environmentallysensitive areas can be coped with by major re-routeing without disruption.
The influence and expenditure graph shows how progression through the project phases
results in a lower ability to influence the design. On a pipeline this is truer than with a plant
development. The influence line drops off faster through FEL 3. However the expenditure on
a pipeline even at this stage is low in comparison with plant developments. It is therefore
essential to ensure experience and knowledge is used effectively at these early stages of the
work. During FEL 3 it is likely that commitments will be made to authorities and land
owners, the form of the project is almost fixed.
Contingency Progression Per Project Phase

Fig. 2 The balance of contingency and estimated cost changes through the 5 project stages

As with most standard estimating methods, the early stages of the project are called
screening estimates or conceptual estimates. In these early stages of the project things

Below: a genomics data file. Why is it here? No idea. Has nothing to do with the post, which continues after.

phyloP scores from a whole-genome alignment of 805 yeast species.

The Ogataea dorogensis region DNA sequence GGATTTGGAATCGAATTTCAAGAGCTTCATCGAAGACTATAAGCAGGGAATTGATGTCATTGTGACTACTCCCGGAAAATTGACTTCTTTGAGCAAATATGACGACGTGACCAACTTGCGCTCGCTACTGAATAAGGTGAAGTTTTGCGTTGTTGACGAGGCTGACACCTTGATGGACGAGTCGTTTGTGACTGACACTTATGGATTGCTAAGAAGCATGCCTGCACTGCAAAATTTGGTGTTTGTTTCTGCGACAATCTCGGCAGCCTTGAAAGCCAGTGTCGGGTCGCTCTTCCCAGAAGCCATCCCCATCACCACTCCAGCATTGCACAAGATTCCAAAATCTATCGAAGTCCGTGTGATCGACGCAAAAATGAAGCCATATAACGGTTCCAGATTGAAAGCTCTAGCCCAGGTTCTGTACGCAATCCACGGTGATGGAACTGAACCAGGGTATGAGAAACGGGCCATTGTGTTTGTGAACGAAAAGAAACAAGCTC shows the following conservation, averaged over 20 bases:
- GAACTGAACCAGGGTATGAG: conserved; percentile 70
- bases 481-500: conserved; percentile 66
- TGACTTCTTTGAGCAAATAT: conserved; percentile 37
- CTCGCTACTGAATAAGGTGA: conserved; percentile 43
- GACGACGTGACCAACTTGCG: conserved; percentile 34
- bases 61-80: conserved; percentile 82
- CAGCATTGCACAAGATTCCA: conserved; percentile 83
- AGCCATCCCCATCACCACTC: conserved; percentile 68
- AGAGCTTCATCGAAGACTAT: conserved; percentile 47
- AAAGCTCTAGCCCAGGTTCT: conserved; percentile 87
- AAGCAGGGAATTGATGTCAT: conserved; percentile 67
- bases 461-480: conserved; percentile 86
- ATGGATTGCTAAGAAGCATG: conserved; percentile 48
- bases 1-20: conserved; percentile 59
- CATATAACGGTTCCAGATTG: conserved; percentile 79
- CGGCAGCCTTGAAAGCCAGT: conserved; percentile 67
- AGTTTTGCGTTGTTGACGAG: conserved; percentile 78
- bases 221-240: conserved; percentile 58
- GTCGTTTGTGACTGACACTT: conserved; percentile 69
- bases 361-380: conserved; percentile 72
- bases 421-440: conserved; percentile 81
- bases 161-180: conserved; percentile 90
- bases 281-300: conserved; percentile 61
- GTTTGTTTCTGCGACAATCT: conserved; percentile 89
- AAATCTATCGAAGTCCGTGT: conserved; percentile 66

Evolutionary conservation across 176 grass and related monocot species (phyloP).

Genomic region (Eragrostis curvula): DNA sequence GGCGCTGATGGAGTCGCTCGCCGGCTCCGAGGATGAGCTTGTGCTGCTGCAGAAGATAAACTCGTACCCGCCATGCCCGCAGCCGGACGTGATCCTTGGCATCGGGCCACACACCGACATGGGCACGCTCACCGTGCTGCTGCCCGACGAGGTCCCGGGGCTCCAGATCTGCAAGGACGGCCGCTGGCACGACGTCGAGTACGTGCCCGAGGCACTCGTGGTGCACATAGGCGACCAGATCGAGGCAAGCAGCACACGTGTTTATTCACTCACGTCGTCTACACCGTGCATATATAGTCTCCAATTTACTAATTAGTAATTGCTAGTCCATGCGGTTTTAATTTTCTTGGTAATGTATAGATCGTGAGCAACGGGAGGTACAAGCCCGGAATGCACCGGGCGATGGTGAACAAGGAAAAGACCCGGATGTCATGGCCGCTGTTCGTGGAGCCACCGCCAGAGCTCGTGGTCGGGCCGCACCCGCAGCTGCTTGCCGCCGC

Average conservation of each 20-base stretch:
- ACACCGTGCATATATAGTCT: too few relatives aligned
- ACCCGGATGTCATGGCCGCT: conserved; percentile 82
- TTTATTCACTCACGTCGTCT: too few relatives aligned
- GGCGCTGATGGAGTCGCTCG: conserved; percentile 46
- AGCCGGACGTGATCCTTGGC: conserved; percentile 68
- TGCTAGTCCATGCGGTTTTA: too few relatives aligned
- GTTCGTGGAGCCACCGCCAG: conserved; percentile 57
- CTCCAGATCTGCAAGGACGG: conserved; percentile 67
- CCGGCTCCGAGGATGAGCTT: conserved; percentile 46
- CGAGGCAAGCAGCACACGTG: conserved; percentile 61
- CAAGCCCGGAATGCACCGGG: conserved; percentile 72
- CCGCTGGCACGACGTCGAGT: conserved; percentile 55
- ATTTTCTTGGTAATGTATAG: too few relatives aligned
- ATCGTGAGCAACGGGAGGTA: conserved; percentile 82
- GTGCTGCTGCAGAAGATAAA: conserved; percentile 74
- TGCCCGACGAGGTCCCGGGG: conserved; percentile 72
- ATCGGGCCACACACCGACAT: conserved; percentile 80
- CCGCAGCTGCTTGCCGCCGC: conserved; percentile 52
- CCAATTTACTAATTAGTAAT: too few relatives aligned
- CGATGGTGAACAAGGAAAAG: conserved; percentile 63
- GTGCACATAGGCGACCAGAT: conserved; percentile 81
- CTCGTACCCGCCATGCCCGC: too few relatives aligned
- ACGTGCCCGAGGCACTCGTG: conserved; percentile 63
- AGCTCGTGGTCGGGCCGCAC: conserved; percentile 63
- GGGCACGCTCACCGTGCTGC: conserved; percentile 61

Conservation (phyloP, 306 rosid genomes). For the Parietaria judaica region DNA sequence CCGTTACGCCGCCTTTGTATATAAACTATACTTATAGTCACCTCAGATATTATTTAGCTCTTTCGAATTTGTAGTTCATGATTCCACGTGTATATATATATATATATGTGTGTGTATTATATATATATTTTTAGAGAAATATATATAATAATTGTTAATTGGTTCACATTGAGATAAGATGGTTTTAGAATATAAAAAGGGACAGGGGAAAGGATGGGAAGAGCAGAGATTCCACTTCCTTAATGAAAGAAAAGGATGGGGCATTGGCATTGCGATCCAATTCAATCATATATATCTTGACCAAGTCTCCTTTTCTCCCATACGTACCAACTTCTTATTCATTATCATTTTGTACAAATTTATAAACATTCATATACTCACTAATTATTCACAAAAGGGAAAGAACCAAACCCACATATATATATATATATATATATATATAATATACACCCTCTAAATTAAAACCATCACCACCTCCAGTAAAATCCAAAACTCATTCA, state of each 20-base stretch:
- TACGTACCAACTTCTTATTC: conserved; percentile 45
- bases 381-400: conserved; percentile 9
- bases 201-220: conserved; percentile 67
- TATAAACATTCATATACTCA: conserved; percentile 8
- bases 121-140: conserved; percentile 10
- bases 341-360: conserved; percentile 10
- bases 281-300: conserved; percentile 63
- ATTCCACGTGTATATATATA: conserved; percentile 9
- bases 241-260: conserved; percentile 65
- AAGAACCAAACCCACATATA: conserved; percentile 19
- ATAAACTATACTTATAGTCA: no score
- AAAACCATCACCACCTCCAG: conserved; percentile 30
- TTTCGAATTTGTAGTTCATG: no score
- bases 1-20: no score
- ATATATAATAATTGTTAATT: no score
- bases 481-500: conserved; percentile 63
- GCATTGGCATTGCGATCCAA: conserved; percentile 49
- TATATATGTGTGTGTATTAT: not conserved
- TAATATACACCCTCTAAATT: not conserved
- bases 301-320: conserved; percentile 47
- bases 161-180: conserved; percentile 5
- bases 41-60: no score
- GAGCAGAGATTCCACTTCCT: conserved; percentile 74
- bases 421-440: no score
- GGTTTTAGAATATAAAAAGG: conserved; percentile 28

remain undefined and a large contingency is required to cover the expected but unknown
aspects of the design.
In pipeline terms the knowledge of soils and land issues as well as an optimised system
design has not been completed. The routeing is based on maps or images and the sizing based
on norms and simplistic assessments. The project estimate baseline at this stage is therefore
made up of the estimated price and an almost equal level of contingency. At this stage of the
project this is not a real problem for the investor as he is looking to provide data that provides